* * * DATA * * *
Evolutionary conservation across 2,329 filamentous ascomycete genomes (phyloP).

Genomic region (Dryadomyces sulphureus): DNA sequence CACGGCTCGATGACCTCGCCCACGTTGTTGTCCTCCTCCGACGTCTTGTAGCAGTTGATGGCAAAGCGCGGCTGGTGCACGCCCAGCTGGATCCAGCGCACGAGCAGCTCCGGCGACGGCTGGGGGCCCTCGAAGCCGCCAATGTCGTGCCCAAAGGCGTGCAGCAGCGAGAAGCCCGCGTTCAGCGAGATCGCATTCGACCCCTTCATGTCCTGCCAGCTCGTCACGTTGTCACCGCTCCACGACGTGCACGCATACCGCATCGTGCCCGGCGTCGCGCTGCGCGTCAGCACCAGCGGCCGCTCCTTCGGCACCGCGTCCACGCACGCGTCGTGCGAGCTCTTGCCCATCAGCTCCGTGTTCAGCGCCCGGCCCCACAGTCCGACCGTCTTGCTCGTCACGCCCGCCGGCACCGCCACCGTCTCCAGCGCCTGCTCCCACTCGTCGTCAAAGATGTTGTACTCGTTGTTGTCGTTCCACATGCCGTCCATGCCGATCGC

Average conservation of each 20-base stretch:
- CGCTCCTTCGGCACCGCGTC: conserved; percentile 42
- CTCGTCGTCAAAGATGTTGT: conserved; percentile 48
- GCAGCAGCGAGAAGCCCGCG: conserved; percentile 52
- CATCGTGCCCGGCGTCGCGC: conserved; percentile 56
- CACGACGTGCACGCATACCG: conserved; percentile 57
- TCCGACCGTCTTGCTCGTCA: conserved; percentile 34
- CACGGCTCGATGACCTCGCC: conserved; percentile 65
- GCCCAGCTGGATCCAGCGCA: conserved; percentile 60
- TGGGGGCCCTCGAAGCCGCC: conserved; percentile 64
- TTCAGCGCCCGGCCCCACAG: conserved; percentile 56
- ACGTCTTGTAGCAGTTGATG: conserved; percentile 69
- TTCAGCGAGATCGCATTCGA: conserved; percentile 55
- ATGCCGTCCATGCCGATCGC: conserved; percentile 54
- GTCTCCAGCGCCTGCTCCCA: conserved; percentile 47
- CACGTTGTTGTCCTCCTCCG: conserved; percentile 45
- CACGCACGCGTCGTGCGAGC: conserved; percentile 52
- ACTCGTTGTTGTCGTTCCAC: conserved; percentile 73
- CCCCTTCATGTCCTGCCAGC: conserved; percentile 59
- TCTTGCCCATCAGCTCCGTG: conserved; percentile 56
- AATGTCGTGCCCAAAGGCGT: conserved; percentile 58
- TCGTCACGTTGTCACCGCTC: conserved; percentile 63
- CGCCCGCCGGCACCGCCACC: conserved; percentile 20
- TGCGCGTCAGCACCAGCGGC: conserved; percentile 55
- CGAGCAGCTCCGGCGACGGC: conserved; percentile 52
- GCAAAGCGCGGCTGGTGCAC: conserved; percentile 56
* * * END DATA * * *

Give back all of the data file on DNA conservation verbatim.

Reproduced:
Evolutionary conservation across 2,329 filamentous ascomycete genomes (phyloP).

Genomic region (Dryadomyces sulphureus): DNA sequence CACGGCTCGATGACCTCGCCCACGTTGTTGTCCTCCTCCGACGTCTTGTAGCAGTTGATGGCAAAGCGCGGCTGGTGCACGCCCAGCTGGATCCAGCGCACGAGCAGCTCCGGCGACGGCTGGGGGCCCTCGAAGCCGCCAATGTCGTGCCCAAAGGCGTGCAGCAGCGAGAAGCCCGCGTTCAGCGAGATCGCATTCGACCCCTTCATGTCCTGCCAGCTCGTCACGTTGTCACCGCTCCACGACGTGCACGCATACCGCATCGTGCCCGGCGTCGCGCTGCGCGTCAGCACCAGCGGCCGCTCCTTCGGCACCGCGTCCACGCACGCGTCGTGCGAGCTCTTGCCCATCAGCTCCGTGTTCAGCGCCCGGCCCCACAGTCCGACCGTCTTGCTCGTCACGCCCGCCGGCACCGCCACCGTCTCCAGCGCCTGCTCCCACTCGTCGTCAAAGATGTTGTACTCGTTGTTGTCGTTCCACATGCCGTCCATGCCGATCGC

Average conservation of each 20-base stretch:
- CGCTCCTTCGGCACCGCGTC: conserved; percentile 42
- CTCGTCGTCAAAGATGTTGT: conserved; percentile 48
- GCAGCAGCGAGAAGCCCGCG: conserved; percentile 52
- CATCGTGCCCGGCGTCGCGC: conserved; percentile 56
- CACGACGTGCACGCATACCG: conserved; percentile 57
- TCCGACCGTCTTGCTCGTCA: conserved; percentile 34
- CACGGCTCGATGACCTCGCC: conserved; percentile 65
- GCCCAGCTGGATCCAGCGCA: conserved; percentile 60
- TGGGGGCCCTCGAAGCCGCC: conserved; percentile 64
- TTCAGCGCCCGGCCCCACAG: conserved; percentile 56
- ACGTCTTGTAGCAGTTGATG: conserved; percentile 69
- TTCAGCGAGATCGCATTCGA: conserved; percentile 55
- ATGCCGTCCATGCCGATCGC: conserved; percentile 54
- GTCTCCAGCGCCTGCTCCCA: conserved; percentile 47
- CACGTTGTTGTCCTCCTCCG: conserved; percentile 45
- CACGCACGCGTCGTGCGAGC: conserved; percentile 52
- ACTCGTTGTTGTCGTTCCAC: conserved; percentile 73
- CCCCTTCATGTCCTGCCAGC: conserved; percentile 59
- TCTTGCCCATCAGCTCCGTG: conserved; percentile 56
- AATGTCGTGCCCAAAGGCGT: conserved; percentile 58
- TCGTCACGTTGTCACCGCTC: conserved; percentile 63
- CGCCCGCCGGCACCGCCACC: conserved; percentile 20
- TGCGCGTCAGCACCAGCGGC: conserved; percentile 55
- CGAGCAGCTCCGGCGACGGC: conserved; percentile 52
- GCAAAGCGCGGCTGGTGCAC: conserved; percentile 56